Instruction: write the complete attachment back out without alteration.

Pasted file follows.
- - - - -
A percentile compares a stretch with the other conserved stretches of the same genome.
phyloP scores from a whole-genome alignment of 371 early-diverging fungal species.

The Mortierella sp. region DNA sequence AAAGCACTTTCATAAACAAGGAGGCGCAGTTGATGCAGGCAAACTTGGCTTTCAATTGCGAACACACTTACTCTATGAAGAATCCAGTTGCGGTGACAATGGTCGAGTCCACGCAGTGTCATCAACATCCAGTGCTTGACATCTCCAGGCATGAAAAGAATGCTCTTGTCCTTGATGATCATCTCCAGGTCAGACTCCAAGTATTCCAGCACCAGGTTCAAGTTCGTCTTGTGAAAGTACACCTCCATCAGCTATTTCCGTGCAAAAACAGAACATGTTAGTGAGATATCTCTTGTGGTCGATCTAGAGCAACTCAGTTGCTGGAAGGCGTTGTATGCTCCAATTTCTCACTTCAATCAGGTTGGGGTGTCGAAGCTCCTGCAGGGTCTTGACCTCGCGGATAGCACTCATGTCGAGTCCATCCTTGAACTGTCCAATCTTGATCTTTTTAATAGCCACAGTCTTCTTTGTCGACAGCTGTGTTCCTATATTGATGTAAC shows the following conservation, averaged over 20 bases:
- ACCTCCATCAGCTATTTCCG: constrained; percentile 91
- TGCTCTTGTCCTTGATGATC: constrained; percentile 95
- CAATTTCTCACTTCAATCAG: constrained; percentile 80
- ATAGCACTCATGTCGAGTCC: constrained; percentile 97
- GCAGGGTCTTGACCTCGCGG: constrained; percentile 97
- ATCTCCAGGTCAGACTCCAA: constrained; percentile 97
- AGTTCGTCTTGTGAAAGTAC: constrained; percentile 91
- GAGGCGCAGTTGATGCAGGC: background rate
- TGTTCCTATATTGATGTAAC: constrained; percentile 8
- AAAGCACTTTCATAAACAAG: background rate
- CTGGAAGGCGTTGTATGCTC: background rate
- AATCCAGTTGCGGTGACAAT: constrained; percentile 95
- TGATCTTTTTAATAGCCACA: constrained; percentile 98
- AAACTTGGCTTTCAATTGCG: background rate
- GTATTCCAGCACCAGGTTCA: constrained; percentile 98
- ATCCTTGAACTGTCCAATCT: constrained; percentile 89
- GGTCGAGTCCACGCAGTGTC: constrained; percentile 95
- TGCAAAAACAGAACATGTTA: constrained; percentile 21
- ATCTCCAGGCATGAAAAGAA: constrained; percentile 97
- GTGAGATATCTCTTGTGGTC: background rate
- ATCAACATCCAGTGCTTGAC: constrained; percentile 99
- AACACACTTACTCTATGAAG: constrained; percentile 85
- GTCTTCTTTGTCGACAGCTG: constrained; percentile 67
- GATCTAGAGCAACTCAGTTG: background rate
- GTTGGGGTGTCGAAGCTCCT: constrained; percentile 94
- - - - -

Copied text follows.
A percentile compares a stretch with the other conserved stretches of the same genome.
phyloP scores from a whole-genome alignment of 371 early-diverging fungal species.

The Mortierella sp. region DNA sequence AAAGCACTTTCATAAACAAGGAGGCGCAGTTGATGCAGGCAAACTTGGCTTTCAATTGCGAACACACTTACTCTATGAAGAATCCAGTTGCGGTGACAATGGTCGAGTCCACGCAGTGTCATCAACATCCAGTGCTTGACATCTCCAGGCATGAAAAGAATGCTCTTGTCCTTGATGATCATCTCCAGGTCAGACTCCAAGTATTCCAGCACCAGGTTCAAGTTCGTCTTGTGAAAGTACACCTCCATCAGCTATTTCCGTGCAAAAACAGAACATGTTAGTGAGATATCTCTTGTGGTCGATCTAGAGCAACTCAGTTGCTGGAAGGCGTTGTATGCTCCAATTTCTCACTTCAATCAGGTTGGGGTGTCGAAGCTCCTGCAGGGTCTTGACCTCGCGGATAGCACTCATGTCGAGTCCATCCTTGAACTGTCCAATCTTGATCTTTTTAATAGCCACAGTCTTCTTTGTCGACAGCTGTGTTCCTATATTGATGTAAC shows the following conservation, averaged over 20 bases:
- ACCTCCATCAGCTATTTCCG: constrained; percentile 91
- TGCTCTTGTCCTTGATGATC: constrained; percentile 95
- CAATTTCTCACTTCAATCAG: constrained; percentile 80
- ATAGCACTCATGTCGAGTCC: constrained; percentile 97
- GCAGGGTCTTGACCTCGCGG: constrained; percentile 97
- ATCTCCAGGTCAGACTCCAA: constrained; percentile 97
- AGTTCGTCTTGTGAAAGTAC: constrained; percentile 91
- GAGGCGCAGTTGATGCAGGC: background rate
- TGTTCCTATATTGATGTAAC: constrained; percentile 8
- AAAGCACTTTCATAAACAAG: background rate
- CTGGAAGGCGTTGTATGCTC: background rate
- AATCCAGTTGCGGTGACAAT: constrained; percentile 95
- TGATCTTTTTAATAGCCACA: constrained; percentile 98
- AAACTTGGCTTTCAATTGCG: background rate
- GTATTCCAGCACCAGGTTCA: constrained; percentile 98
- ATCCTTGAACTGTCCAATCT: constrained; percentile 89
- GGTCGAGTCCACGCAGTGTC: constrained; percentile 95
- TGCAAAAACAGAACATGTTA: constrained; percentile 21
- ATCTCCAGGCATGAAAAGAA: constrained; percentile 97
- GTGAGATATCTCTTGTGGTC: background rate
- ATCAACATCCAGTGCTTGAC: constrained; percentile 99
- AACACACTTACTCTATGAAG: constrained; percentile 85
- GTCTTCTTTGTCGACAGCTG: constrained; percentile 67
- GATCTAGAGCAACTCAGTTG: background rate
- GTTGGGGTGTCGAAGCTCCT: constrained; percentile 94